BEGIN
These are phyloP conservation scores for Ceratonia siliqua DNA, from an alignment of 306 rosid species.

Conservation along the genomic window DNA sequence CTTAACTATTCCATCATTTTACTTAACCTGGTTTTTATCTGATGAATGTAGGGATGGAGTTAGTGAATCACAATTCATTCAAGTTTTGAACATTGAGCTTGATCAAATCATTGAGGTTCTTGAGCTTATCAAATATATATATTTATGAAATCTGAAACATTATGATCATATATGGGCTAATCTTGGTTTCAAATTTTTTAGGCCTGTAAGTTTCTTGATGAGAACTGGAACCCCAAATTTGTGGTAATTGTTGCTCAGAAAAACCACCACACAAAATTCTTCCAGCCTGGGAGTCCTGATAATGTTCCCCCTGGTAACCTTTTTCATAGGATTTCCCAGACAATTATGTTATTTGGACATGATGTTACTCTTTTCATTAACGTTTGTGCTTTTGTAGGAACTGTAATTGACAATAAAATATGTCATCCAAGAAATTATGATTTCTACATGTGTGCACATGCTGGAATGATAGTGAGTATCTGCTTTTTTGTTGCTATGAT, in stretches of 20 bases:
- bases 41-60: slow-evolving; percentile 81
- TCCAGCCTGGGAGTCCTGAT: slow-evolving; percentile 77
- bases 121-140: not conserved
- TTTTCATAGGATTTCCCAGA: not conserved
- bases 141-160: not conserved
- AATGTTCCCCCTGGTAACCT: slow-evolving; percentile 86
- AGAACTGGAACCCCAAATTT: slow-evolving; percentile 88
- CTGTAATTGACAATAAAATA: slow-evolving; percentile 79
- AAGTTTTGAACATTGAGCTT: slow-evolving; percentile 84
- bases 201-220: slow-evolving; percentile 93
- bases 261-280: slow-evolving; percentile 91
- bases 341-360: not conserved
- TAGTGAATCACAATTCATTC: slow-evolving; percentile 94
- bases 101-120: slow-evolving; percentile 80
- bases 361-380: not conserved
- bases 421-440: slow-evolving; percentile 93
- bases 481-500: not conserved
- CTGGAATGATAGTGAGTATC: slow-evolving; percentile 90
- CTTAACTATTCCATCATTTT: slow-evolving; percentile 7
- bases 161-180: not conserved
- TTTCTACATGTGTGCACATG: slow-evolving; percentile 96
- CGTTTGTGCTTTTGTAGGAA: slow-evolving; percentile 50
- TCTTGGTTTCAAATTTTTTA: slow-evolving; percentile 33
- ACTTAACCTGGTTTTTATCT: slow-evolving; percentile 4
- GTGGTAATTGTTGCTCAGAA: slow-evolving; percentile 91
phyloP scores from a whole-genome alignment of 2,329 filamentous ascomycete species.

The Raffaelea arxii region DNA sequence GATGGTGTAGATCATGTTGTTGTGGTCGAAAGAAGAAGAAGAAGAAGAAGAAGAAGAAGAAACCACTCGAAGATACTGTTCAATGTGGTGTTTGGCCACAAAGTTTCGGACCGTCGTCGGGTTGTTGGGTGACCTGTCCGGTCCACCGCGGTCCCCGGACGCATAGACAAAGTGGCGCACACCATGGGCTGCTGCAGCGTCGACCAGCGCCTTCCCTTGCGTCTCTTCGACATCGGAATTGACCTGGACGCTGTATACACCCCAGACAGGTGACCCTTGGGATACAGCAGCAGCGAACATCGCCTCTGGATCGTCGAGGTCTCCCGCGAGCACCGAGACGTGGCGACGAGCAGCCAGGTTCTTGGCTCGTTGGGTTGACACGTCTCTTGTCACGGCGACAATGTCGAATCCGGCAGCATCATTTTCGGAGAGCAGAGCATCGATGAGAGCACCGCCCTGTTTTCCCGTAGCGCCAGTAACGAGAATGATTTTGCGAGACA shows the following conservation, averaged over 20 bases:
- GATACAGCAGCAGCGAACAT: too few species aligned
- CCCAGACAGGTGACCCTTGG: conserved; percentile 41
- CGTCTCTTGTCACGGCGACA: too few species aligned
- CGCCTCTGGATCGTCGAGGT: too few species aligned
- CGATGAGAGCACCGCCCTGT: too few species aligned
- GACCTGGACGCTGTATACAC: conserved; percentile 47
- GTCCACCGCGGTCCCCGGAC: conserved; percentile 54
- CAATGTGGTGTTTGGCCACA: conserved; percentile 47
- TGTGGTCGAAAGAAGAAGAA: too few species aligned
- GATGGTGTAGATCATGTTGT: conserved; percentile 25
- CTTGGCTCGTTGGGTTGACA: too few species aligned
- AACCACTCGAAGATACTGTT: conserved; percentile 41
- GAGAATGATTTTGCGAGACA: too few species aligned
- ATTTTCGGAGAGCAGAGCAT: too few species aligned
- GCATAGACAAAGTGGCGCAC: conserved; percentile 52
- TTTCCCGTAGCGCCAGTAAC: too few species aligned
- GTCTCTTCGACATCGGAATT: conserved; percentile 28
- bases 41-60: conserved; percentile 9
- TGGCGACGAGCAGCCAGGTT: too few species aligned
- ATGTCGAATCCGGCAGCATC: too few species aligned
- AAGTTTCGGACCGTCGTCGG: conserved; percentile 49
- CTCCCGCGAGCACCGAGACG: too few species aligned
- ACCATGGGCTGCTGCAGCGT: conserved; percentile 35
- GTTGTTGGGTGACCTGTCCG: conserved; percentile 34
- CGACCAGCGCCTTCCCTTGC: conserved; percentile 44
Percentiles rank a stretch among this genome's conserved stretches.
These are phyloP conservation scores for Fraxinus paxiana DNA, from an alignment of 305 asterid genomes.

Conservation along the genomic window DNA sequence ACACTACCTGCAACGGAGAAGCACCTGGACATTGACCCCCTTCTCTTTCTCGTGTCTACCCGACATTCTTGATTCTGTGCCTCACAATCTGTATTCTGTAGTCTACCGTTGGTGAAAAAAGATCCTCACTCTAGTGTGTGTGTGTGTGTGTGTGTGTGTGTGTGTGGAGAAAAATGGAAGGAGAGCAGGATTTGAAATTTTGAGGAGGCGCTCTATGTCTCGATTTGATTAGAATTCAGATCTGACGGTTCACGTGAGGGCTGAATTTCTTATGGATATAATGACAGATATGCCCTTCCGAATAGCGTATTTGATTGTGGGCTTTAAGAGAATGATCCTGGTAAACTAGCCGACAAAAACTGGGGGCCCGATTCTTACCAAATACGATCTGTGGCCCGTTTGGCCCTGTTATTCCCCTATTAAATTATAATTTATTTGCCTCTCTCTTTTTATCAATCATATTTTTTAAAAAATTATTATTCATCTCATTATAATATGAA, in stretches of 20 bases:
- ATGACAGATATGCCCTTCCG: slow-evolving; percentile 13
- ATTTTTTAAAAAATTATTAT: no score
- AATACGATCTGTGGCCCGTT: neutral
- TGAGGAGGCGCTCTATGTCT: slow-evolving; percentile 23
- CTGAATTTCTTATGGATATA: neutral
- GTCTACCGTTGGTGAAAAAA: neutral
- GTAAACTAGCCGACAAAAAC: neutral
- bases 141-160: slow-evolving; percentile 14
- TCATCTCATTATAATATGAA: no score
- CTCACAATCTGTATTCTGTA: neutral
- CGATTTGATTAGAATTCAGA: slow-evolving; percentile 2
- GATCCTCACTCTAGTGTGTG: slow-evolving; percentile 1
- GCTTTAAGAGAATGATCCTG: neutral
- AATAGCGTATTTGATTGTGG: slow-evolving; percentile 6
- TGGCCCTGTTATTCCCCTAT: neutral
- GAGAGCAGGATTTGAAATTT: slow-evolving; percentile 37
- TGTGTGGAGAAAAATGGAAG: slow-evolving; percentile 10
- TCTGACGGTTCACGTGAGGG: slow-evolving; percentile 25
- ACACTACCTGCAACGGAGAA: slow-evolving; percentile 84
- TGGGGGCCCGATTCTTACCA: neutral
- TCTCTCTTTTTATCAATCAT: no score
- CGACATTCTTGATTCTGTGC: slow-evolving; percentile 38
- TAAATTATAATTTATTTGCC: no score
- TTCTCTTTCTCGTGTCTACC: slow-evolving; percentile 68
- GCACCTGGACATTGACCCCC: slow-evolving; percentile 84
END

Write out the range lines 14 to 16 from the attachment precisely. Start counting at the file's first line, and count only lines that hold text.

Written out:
- bases 341-360: not conserved
- TAGTGAATCACAATTCATTC: slow-evolving; percentile 94
- bases 101-120: slow-evolving; percentile 80